Are Arab Americans playing enough of a role in helping to forge US policies?

Chicago — Arab Americans are playing a greater role in helping to define US policies and programs through their involvement in the White House and the State Department, members of the Arab American affinity group told Arab News Wednesday.

Nadia Farra, special assistant to Deputy Secretary Wendy Sherman covering the Middle East and North Africa, counterterrorism and cyber issues, and Mahmoud El-Hamalawy, press officer at the Bureau of Near Eastern Affairs covering North Africa, said their role in the State Department’s Arab American affinity group created in 2014 has helped open the door to greater Arab American engagement.

The Arab Americans in Foreign Affairs Agencies employee affinity group is the department’s only employee-based organization concerned with the promotion, protection and utilization of the cultural, linguistic, personal and professional assets that Arab American foreign affairs professionals commonly share. 

“I think the Biden administration definitely has the most Arab American political appointees. Where we come in is working on that recruitment effort and pushing the department to look at Michigan, talk to schools in California and Texas — those populations with greater Arab Americans,” explained Farra, who serves as the Arab American affinity group president.

“Also, we did two recruitment efforts this year, two Facebook Lives with, where we talked about security clearances, where we talked about what kind of careers are at the departments. I think that pushing on the recruitment side is where you see more Arab Americans. We have had people like Ambassador Philip Habeeb in the 60s and 70s who have had a huge impact on the department. But I think now not only are we having more Arab Americans, we are having a greater diversity of where those Arab Americans come from. Like you mentioned, the 22 countries. I want to see more diversity of that, just more of that. I’m Syrian American and definitely heard of Syrian Americans who have worked in government before. But I really want to get out there and really empower those who come from the more underrepresented communities.”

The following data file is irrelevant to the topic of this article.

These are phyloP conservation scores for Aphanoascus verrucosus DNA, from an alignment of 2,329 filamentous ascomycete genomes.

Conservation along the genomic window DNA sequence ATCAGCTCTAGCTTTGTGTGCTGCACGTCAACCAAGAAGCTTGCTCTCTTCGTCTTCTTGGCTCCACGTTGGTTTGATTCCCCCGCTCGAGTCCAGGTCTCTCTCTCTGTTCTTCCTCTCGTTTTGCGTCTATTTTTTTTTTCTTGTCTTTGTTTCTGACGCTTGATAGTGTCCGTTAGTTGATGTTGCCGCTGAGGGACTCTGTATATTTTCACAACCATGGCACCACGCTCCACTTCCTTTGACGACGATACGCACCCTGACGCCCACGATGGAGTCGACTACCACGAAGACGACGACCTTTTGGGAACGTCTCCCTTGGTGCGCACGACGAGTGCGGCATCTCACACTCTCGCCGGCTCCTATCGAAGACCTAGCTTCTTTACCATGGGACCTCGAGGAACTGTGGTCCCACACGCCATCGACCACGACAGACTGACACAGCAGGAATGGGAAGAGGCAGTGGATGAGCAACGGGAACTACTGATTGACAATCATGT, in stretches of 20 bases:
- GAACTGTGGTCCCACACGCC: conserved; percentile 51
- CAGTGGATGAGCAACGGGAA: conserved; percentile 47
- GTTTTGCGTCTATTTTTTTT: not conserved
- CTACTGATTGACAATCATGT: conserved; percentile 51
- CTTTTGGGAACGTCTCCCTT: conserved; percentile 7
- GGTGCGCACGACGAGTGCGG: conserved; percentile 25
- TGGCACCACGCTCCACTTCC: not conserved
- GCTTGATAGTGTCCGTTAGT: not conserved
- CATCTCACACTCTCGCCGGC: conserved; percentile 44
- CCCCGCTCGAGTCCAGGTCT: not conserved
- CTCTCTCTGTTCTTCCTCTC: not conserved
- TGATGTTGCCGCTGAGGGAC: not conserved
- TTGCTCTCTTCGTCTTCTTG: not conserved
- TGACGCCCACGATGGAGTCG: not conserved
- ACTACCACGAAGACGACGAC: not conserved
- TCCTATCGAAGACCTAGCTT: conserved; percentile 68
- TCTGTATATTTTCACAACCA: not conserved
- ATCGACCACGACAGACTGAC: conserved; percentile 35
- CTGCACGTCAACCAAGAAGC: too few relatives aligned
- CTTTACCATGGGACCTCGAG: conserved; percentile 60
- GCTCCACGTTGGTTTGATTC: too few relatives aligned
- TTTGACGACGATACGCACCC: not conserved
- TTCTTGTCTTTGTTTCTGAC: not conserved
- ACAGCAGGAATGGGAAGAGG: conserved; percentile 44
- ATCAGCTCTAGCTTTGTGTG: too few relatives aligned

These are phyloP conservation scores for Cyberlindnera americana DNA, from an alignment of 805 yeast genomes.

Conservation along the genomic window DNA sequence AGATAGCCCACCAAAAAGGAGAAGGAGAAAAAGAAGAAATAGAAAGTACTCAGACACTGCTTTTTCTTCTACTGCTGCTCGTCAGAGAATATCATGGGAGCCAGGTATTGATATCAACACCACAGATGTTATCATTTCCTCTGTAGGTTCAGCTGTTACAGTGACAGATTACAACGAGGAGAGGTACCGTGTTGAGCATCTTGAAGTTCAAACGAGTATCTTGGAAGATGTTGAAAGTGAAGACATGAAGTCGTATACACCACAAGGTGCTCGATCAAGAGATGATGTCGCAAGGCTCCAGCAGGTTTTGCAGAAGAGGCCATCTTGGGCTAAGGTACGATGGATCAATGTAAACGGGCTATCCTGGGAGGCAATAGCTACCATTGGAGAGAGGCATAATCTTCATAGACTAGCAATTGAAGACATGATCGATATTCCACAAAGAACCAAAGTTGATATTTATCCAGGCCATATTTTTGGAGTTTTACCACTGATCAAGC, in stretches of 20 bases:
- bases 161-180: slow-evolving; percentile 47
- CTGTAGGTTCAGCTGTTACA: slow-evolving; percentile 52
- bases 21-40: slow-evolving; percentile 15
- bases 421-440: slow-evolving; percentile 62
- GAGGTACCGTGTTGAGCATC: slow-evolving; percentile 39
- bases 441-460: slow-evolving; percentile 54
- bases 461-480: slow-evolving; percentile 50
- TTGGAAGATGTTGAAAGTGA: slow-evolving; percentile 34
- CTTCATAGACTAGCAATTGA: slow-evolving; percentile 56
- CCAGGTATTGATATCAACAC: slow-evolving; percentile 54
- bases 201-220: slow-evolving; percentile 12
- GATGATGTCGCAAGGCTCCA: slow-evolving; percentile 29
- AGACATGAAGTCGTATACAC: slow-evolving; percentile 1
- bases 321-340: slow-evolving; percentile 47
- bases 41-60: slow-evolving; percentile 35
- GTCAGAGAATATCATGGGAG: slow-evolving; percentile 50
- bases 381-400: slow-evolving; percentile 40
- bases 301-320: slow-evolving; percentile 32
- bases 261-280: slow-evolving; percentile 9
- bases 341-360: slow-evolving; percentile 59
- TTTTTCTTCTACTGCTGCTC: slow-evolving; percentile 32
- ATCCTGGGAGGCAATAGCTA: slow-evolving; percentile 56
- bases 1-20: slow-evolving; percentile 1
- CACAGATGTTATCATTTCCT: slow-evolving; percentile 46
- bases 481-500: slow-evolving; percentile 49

Farra entered US government service in 2011 as a third-generation public servant. Her father worked as a physician at a US base in Georgia, and her immigrant grandfather taught Arabic at the Defense Language Institute in Monarch, California.

Farra and El-Hamalawy discussed their roles during an appearance Wednesday on “The Ray Hanania Radio Show,” which is hosted on the US Arab Radio Network and broadcast on live radio in Detroit, Washington, D.C. and Canada. The radio show is rebroadcast in Chicago on Thursdays and streamed on Arab News Facebook and

El-Hamalawy, an Egyptian American who spent 16 years working at an Arab satellite news outlet, said the Arab American affinity group plays “a significant role” in implementing the goals of President Biden’s partnership with Arab Americans.

“The department itself looks at us as a resource, not necessarily on policy per se but to get our perspective on issues on diversity and inclusion” for all of the various groups and for “underrepresented groups like Arab Americans,” El-Hamalwy said.

Farra added, “Arab Americans are a part of that fabric” that the US government “utilizes as a resource.”